So, with all that as prelude, you won't be surprised that I was very pleased by a blog post suggesting that political demography is coming of age. The report was inspired by sessions at this year's International Studies Association, which opened up a new section on political demography just a few short years ago.
“Political demography is a discipline whose time has come,” said Rob Odell of the National Intelligence Council at a gathering of demographers and researchers in New Orleans. “You can sense this inherent dissatisfaction” with a lot of analytical and predictive tools in international relations, he said, and “political demography provides policymakers a way to think about long-term trends.”
The Arab Spring, with its images of youthful mass protest, has helped popularize demographic terms, like “youth bulge.” And in Europe and East Asia, fears over aging – its effects on welfare, labor force, even military power – are routinely addressed by senior policymakers, said George Mason University’s Jack A. Goldstone. “Why? Because they’re concerned about demographic decline.”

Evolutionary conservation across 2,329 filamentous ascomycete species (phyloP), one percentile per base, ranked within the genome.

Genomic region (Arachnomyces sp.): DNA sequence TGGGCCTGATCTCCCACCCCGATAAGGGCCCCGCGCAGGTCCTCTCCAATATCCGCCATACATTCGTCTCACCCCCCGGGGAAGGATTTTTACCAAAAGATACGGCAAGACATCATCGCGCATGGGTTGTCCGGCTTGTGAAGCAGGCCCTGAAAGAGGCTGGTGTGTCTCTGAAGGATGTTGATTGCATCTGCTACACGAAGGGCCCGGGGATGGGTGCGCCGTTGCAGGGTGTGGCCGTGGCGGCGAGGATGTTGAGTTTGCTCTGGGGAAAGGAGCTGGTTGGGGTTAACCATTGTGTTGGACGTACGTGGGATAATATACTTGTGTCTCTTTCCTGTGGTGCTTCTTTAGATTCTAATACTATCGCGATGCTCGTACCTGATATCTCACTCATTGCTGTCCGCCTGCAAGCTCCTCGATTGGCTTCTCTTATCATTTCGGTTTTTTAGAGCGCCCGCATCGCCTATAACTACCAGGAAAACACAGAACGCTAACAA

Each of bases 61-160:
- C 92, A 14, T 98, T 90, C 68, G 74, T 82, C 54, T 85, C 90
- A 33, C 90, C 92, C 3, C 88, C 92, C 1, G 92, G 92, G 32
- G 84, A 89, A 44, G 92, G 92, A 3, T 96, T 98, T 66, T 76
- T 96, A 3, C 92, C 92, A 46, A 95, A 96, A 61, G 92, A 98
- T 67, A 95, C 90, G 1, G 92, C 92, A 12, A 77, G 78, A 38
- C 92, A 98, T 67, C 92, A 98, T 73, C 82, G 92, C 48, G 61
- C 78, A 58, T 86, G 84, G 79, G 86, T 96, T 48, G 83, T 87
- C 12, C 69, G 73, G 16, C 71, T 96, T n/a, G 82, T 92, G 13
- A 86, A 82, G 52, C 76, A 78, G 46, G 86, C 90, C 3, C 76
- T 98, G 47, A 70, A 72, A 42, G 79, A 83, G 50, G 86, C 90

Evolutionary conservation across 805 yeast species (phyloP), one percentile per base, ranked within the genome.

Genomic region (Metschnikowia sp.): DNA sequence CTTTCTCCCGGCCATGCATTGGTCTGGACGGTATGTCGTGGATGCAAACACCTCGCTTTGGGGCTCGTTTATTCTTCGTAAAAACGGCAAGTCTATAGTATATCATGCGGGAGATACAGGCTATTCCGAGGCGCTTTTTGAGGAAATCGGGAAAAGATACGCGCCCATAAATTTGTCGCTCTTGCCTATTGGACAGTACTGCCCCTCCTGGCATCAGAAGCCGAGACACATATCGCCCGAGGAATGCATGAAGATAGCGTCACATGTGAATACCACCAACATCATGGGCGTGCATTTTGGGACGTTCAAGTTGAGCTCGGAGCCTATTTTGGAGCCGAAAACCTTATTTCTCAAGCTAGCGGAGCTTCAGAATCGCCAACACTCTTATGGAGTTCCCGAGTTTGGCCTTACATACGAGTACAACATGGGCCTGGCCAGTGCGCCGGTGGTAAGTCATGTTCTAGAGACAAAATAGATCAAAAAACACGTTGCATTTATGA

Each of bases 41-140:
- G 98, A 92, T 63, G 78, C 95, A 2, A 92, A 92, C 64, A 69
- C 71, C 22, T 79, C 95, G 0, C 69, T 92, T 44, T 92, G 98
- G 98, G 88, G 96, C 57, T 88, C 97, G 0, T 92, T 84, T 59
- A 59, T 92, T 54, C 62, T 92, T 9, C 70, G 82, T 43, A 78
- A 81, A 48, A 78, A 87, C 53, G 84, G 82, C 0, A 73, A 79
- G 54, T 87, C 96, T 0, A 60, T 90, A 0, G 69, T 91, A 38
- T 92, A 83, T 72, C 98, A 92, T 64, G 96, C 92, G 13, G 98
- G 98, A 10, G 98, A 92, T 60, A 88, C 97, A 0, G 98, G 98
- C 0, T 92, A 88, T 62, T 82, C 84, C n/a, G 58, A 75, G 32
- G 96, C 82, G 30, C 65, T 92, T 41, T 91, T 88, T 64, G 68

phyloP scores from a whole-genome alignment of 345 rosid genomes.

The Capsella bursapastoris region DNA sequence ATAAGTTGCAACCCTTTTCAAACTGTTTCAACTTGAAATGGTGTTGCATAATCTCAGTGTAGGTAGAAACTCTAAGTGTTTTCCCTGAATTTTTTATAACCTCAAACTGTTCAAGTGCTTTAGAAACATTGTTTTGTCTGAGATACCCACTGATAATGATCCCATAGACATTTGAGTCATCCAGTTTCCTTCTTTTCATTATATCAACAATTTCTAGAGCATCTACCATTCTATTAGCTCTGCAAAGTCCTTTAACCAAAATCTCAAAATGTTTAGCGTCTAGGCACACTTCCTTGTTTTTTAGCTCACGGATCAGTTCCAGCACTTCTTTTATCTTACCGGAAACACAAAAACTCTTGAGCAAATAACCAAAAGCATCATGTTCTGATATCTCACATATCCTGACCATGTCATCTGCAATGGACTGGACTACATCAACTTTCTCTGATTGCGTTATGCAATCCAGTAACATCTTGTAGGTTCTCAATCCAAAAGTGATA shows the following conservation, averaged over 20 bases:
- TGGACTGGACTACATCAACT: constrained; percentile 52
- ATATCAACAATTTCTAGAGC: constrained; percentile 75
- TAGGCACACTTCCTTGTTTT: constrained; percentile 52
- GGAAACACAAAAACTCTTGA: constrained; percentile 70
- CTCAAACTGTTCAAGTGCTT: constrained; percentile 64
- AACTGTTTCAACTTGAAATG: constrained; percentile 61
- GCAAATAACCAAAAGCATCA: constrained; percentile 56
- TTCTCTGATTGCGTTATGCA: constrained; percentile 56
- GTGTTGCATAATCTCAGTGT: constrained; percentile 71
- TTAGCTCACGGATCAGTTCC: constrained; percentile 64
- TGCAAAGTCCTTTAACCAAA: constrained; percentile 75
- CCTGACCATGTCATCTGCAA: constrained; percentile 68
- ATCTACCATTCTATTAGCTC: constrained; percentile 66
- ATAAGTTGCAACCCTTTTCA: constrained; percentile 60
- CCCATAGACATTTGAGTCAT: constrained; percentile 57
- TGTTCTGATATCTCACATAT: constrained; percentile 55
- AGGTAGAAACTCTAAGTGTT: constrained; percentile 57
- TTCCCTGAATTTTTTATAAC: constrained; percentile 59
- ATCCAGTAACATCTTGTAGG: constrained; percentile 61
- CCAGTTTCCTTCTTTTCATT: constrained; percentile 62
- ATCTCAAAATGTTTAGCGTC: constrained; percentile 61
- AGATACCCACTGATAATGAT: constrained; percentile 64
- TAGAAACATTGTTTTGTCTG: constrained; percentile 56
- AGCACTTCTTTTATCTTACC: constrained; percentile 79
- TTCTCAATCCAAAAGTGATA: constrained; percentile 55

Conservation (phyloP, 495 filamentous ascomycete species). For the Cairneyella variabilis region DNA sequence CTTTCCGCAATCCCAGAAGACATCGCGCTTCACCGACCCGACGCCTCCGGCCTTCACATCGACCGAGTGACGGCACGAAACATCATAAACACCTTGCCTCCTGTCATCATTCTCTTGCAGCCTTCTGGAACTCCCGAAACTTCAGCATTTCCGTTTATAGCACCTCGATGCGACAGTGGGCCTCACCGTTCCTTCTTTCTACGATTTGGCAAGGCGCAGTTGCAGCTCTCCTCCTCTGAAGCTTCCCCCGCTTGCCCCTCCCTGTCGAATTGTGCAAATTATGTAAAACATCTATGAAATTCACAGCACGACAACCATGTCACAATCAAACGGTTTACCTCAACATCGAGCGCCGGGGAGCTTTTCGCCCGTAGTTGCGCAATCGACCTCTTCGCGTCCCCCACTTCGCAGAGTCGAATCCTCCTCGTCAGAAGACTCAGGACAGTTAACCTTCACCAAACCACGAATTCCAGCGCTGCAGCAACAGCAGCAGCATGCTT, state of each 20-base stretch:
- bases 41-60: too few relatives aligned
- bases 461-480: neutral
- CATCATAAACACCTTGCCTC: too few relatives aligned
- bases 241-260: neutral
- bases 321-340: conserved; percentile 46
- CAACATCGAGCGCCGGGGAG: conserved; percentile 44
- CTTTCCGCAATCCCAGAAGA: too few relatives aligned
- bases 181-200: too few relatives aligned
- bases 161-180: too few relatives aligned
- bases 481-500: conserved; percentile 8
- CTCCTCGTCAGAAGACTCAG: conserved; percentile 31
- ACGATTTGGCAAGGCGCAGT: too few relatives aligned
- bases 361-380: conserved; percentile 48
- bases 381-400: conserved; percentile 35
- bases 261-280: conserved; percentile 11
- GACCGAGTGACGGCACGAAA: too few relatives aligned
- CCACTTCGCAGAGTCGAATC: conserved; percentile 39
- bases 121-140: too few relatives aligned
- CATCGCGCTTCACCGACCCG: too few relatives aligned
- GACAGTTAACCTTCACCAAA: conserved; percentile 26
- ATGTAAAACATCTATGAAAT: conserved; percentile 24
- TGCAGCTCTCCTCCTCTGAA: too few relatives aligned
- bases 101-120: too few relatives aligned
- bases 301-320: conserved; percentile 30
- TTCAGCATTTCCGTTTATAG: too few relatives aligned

Besides the fundamental rights-based argument for gender equality, political demography also illuminates a colder calculus. “We can say, ‘look at how impossible it is to get to a modern nation state without doing these things for women,’” said Wilson Center Global Fellow Richard Cincotta, referring to things like access to education, health care, and agency for women. “Political demography screams these things.”There are very few courses on political demography in universities, so it is not a field that has a lot of visibility yet. The insights from demography are just too important to ignore, however, and so we have to keep working on increasing awareness among policy-makers, in particular. Indeed, that is the exact point of the paper that Greg and I will be presenting in Charleston.